Before the birth of quantum mechanics scientist Thomas Young performed an experiment called Young’s Experiment which was later renamed the double slit experiment.
The simplified explanation is to visualise a gun firing paintballs through a single slit in front of a chalkboard, if you fired the paintballs you would get a line of paint in a similar pattern to that of the single slit. If you were to add a second slit and perform the same experiment you would create 2 lines on the board that resemble the 2 slits.
Now let’s image you had the same single slit, but instead of paint balls you have the slit immersed in water with the same chalk board behind the slit. If you dropped a pebble into the water behind the slit you would get a wave from the water that would be most intense in the middle point, acting in the same way as the paintballs.
The next step would be to mimic that of the paintballs and create a 2nd slit and drop the pebble in the water. This is where an interference happens and the waves act like waves, with the waves canceling each other out creating an interference pattern. This creates multiple lines on the chalkboard instead of just 2. Different, but nothing to mystical yet.
Now let’s take this to the microscopic level and repeat the paintball experiment with electrons (which are tiny particles of matter). If you repeat the single slit experiment it acts in the exact way you would expect with just a single line. Now this is when it gets weird, if you repeat the double slit with electrons it behaves in the same way as the waves creating multiple lines instead of just 2.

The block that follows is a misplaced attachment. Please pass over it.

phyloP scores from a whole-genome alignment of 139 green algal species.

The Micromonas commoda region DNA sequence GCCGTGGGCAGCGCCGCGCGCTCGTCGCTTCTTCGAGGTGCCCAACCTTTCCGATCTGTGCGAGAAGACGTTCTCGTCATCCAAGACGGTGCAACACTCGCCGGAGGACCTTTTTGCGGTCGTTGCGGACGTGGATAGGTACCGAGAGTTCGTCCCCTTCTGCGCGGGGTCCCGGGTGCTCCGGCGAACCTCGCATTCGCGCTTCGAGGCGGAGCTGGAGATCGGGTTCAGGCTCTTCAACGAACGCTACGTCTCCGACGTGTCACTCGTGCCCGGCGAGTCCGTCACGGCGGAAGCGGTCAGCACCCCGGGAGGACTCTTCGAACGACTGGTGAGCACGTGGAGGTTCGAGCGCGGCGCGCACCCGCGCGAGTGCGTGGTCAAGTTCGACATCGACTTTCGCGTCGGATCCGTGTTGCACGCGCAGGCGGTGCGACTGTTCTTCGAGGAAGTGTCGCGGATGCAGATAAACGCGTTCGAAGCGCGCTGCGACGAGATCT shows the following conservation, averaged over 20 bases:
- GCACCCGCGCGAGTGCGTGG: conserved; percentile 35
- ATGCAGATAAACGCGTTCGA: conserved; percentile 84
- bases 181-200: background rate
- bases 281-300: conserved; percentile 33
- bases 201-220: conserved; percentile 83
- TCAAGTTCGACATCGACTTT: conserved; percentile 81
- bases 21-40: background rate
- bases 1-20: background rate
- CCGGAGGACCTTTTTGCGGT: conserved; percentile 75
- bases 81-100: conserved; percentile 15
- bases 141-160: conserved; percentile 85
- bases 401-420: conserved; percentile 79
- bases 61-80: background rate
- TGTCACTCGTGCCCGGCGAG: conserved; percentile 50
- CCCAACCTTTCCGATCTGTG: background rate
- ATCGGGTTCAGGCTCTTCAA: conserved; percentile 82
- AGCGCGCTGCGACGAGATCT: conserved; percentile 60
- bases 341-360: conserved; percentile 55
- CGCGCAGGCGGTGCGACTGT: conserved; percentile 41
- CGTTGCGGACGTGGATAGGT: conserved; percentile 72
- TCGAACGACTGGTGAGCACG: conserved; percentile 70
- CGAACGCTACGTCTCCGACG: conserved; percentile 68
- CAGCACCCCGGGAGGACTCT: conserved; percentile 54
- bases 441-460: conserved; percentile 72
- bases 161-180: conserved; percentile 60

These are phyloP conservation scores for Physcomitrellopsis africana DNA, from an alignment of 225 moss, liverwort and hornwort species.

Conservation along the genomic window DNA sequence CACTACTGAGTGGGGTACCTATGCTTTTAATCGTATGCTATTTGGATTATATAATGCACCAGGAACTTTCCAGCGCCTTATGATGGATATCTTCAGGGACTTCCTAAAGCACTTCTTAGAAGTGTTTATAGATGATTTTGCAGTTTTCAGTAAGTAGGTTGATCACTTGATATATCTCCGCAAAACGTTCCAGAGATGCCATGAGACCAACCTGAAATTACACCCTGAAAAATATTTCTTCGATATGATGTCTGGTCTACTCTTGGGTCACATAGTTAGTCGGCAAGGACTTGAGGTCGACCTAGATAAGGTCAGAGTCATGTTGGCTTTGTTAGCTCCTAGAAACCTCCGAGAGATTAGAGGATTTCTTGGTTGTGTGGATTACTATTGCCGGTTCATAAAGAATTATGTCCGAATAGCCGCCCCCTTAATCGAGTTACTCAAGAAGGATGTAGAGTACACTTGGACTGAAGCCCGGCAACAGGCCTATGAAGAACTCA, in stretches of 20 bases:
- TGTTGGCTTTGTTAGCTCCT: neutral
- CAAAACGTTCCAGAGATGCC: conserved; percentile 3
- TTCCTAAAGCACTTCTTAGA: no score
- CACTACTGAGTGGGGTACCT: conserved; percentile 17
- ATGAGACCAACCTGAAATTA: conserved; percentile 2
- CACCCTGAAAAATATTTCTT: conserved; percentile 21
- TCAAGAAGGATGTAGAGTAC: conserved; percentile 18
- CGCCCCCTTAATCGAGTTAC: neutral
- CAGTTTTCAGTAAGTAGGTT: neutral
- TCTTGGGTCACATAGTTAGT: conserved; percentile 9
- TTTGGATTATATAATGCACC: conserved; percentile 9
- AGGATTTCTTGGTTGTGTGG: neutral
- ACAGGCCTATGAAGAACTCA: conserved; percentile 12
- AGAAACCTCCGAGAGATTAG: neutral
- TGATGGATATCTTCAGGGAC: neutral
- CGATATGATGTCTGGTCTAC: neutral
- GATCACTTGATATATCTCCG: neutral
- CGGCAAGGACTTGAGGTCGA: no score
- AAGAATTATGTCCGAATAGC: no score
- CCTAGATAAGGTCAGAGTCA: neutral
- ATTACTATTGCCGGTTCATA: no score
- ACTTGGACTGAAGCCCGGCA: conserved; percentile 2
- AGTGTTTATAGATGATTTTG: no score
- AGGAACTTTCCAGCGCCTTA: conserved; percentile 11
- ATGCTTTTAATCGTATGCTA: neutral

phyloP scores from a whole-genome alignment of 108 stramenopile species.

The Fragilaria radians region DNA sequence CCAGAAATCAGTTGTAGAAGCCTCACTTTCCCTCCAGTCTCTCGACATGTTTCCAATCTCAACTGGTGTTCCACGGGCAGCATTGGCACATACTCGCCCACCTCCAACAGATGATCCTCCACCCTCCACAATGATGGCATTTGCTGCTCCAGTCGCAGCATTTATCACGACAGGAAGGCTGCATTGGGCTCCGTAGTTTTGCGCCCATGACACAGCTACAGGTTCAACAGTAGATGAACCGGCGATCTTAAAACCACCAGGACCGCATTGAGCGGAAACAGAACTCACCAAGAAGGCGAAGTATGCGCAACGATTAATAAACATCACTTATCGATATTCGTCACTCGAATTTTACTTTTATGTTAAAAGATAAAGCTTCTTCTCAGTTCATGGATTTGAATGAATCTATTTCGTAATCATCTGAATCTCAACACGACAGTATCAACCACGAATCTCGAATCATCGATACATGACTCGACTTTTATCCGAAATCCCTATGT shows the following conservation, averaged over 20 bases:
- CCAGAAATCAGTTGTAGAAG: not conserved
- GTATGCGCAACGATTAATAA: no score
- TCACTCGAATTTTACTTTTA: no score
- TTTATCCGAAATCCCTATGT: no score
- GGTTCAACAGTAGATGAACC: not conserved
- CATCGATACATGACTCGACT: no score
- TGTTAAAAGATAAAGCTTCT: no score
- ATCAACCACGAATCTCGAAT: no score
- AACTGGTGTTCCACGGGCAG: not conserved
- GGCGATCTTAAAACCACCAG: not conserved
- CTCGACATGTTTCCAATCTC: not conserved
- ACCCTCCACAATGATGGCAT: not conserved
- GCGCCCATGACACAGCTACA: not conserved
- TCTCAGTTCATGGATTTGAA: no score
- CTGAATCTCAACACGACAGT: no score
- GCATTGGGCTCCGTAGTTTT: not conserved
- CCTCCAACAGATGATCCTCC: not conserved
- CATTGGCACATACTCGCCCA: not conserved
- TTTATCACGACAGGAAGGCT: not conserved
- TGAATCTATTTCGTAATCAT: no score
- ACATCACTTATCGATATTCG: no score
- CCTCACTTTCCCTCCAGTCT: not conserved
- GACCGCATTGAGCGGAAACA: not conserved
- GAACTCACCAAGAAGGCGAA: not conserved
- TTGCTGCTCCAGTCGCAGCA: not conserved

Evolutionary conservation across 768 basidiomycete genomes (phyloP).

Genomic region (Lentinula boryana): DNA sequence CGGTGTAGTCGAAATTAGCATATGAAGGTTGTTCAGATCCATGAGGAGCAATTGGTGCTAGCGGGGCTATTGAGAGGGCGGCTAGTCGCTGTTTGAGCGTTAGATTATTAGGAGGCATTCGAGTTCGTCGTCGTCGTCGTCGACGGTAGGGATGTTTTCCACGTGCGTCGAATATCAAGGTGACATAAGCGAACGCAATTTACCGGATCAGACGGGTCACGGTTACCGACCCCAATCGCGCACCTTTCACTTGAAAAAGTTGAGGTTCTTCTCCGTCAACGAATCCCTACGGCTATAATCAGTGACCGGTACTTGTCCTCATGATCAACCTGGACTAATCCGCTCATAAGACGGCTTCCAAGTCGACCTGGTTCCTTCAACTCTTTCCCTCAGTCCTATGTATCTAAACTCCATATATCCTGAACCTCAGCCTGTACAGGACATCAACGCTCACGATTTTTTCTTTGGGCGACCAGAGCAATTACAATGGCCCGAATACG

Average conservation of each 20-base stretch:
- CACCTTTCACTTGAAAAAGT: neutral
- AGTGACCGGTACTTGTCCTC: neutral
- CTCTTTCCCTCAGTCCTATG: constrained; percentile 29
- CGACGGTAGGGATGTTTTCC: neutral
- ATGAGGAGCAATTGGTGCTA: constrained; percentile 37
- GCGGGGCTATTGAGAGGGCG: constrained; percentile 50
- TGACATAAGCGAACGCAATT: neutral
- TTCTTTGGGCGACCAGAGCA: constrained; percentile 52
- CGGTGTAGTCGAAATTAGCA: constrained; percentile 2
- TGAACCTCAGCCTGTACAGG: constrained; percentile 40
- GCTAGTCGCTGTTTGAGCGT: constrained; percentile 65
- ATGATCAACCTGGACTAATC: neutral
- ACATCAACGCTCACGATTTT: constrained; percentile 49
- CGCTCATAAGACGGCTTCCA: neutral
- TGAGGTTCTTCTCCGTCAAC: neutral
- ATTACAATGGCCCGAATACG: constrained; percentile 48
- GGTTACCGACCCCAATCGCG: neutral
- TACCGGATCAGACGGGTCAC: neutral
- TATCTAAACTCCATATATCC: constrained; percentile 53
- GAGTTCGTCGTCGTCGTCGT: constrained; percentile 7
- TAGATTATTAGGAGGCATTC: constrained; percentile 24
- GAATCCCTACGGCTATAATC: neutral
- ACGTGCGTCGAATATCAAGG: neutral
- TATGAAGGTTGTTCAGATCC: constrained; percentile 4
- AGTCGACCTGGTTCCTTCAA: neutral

This makes no sense as this is not how matter is supposed to act, but upon repeating the experiment in different ways they repeatedly got the same result. Being baffled by this, the experimenters decided to set up a measuring device in front of one of the slits to watch how the experiment was producing this result. This act of measurement changed the way the particle behaved creating a simple 2 slit pattern as would have been expected in this experiment. This means the simple act of observation on the microscopic level changes the outcome of the experiment, as if the particles know they are being watched.
Watch the video if you would like to get a visual understanding of this experiment: